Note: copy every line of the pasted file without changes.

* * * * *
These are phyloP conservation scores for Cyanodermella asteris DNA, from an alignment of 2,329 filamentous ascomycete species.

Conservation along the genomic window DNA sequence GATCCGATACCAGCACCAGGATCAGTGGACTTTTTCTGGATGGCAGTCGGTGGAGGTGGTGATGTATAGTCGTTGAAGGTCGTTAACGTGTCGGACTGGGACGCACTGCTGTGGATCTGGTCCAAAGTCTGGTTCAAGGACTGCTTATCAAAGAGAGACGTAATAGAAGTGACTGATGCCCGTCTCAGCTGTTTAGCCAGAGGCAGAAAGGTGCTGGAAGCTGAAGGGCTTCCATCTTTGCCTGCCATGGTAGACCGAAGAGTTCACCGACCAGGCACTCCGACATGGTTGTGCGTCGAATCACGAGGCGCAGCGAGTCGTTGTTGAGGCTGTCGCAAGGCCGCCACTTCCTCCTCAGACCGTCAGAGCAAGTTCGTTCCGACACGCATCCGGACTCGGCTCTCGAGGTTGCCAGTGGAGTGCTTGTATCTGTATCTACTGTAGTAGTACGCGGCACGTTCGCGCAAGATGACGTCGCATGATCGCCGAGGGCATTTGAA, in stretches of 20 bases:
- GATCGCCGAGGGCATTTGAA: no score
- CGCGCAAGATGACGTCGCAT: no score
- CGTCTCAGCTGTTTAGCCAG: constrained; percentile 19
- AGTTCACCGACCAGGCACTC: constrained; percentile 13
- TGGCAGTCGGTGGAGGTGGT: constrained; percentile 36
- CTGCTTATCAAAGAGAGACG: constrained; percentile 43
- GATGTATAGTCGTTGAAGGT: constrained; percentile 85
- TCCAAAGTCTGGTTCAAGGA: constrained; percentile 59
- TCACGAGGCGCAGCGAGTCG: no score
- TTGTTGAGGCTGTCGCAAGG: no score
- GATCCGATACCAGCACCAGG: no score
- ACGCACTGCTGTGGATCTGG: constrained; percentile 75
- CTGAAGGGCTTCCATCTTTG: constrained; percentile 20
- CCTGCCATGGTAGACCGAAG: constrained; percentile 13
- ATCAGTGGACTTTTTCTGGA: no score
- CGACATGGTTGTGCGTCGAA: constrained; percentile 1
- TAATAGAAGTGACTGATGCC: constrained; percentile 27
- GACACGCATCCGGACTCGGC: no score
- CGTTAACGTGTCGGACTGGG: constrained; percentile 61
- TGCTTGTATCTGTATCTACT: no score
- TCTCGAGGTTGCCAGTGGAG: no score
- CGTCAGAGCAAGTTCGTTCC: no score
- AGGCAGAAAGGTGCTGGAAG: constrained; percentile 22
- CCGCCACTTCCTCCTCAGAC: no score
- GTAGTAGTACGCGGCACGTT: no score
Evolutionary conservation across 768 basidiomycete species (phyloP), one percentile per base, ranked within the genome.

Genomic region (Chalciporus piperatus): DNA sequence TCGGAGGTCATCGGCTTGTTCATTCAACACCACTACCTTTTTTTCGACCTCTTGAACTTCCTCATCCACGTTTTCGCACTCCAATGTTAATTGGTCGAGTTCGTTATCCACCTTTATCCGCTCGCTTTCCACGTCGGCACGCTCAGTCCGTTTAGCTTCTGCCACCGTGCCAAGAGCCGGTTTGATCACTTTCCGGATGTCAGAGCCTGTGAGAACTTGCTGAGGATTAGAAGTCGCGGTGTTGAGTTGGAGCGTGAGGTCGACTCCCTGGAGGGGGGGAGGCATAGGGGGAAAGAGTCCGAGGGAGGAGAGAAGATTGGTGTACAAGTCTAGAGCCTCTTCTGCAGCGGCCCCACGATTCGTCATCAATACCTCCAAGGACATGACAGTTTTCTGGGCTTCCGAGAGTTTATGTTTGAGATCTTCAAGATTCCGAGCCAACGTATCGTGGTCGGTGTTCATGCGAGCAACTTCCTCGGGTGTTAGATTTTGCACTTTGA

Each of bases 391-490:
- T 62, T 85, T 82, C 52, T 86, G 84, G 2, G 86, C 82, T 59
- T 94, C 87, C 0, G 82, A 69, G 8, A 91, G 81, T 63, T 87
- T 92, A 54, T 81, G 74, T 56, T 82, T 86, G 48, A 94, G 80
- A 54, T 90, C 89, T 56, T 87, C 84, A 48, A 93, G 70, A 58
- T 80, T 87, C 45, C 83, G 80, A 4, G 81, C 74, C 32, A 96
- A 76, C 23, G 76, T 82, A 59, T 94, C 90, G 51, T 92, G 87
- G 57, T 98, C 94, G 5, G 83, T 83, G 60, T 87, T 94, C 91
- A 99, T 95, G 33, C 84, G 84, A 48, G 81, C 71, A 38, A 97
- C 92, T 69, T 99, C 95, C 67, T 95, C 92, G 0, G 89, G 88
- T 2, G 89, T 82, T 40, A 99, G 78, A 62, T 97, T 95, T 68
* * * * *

These are phyloP conservation scores for Cyanodermella asteris DNA, from an alignment of 2,329 filamentous ascomycete species.

Conservation along the genomic window DNA sequence GATCCGATACCAGCACCAGGATCAGTGGACTTTTTCTGGATGGCAGTCGGTGGAGGTGGTGATGTATAGTCGTTGAAGGTCGTTAACGTGTCGGACTGGGACGCACTGCTGTGGATCTGGTCCAAAGTCTGGTTCAAGGACTGCTTATCAAAGAGAGACGTAATAGAAGTGACTGATGCCCGTCTCAGCTGTTTAGCCAGAGGCAGAAAGGTGCTGGAAGCTGAAGGGCTTCCATCTTTGCCTGCCATGGTAGACCGAAGAGTTCACCGACCAGGCACTCCGACATGGTTGTGCGTCGAATCACGAGGCGCAGCGAGTCGTTGTTGAGGCTGTCGCAAGGCCGCCACTTCCTCCTCAGACCGTCAGAGCAAGTTCGTTCCGACACGCATCCGGACTCGGCTCTCGAGGTTGCCAGTGGAGTGCTTGTATCTGTATCTACTGTAGTAGTACGCGGCACGTTCGCGCAAGATGACGTCGCATGATCGCCGAGGGCATTTGAA, in stretches of 20 bases:
- GATCGCCGAGGGCATTTGAA: no score
- CGCGCAAGATGACGTCGCAT: no score
- CGTCTCAGCTGTTTAGCCAG: constrained; percentile 19
- AGTTCACCGACCAGGCACTC: constrained; percentile 13
- TGGCAGTCGGTGGAGGTGGT: constrained; percentile 36
- CTGCTTATCAAAGAGAGACG: constrained; percentile 43
- GATGTATAGTCGTTGAAGGT: constrained; percentile 85
- TCCAAAGTCTGGTTCAAGGA: constrained; percentile 59
- TCACGAGGCGCAGCGAGTCG: no score
- TTGTTGAGGCTGTCGCAAGG: no score
- GATCCGATACCAGCACCAGG: no score
- ACGCACTGCTGTGGATCTGG: constrained; percentile 75
- CTGAAGGGCTTCCATCTTTG: constrained; percentile 20
- CCTGCCATGGTAGACCGAAG: constrained; percentile 13
- ATCAGTGGACTTTTTCTGGA: no score
- CGACATGGTTGTGCGTCGAA: constrained; percentile 1
- TAATAGAAGTGACTGATGCC: constrained; percentile 27
- GACACGCATCCGGACTCGGC: no score
- CGTTAACGTGTCGGACTGGG: constrained; percentile 61
- TGCTTGTATCTGTATCTACT: no score
- TCTCGAGGTTGCCAGTGGAG: no score
- CGTCAGAGCAAGTTCGTTCC: no score
- AGGCAGAAAGGTGCTGGAAG: constrained; percentile 22
- CCGCCACTTCCTCCTCAGAC: no score
- GTAGTAGTACGCGGCACGTT: no score
Evolutionary conservation across 768 basidiomycete species (phyloP), one percentile per base, ranked within the genome.

Genomic region (Chalciporus piperatus): DNA sequence TCGGAGGTCATCGGCTTGTTCATTCAACACCACTACCTTTTTTTCGACCTCTTGAACTTCCTCATCCACGTTTTCGCACTCCAATGTTAATTGGTCGAGTTCGTTATCCACCTTTATCCGCTCGCTTTCCACGTCGGCACGCTCAGTCCGTTTAGCTTCTGCCACCGTGCCAAGAGCCGGTTTGATCACTTTCCGGATGTCAGAGCCTGTGAGAACTTGCTGAGGATTAGAAGTCGCGGTGTTGAGTTGGAGCGTGAGGTCGACTCCCTGGAGGGGGGGAGGCATAGGGGGAAAGAGTCCGAGGGAGGAGAGAAGATTGGTGTACAAGTCTAGAGCCTCTTCTGCAGCGGCCCCACGATTCGTCATCAATACCTCCAAGGACATGACAGTTTTCTGGGCTTCCGAGAGTTTATGTTTGAGATCTTCAAGATTCCGAGCCAACGTATCGTGGTCGGTGTTCATGCGAGCAACTTCCTCGGGTGTTAGATTTTGCACTTTGA

Each of bases 391-490:
- T 62, T 85, T 82, C 52, T 86, G 84, G 2, G 86, C 82, T 59
- T 94, C 87, C 0, G 82, A 69, G 8, A 91, G 81, T 63, T 87
- T 92, A 54, T 81, G 74, T 56, T 82, T 86, G 48, A 94, G 80
- A 54, T 90, C 89, T 56, T 87, C 84, A 48, A 93, G 70, A 58
- T 80, T 87, C 45, C 83, G 80, A 4, G 81, C 74, C 32, A 96
- A 76, C 23, G 76, T 82, A 59, T 94, C 90, G 51, T 92, G 87
- G 57, T 98, C 94, G 5, G 83, T 83, G 60, T 87, T 94, C 91
- A 99, T 95, G 33, C 84, G 84, A 48, G 81, C 71, A 38, A 97
- C 92, T 69, T 99, C 95, C 67, T 95, C 92, G 0, G 89, G 88
- T 2, G 89, T 82, T 40, A 99, G 78, A 62, T 97, T 95, T 68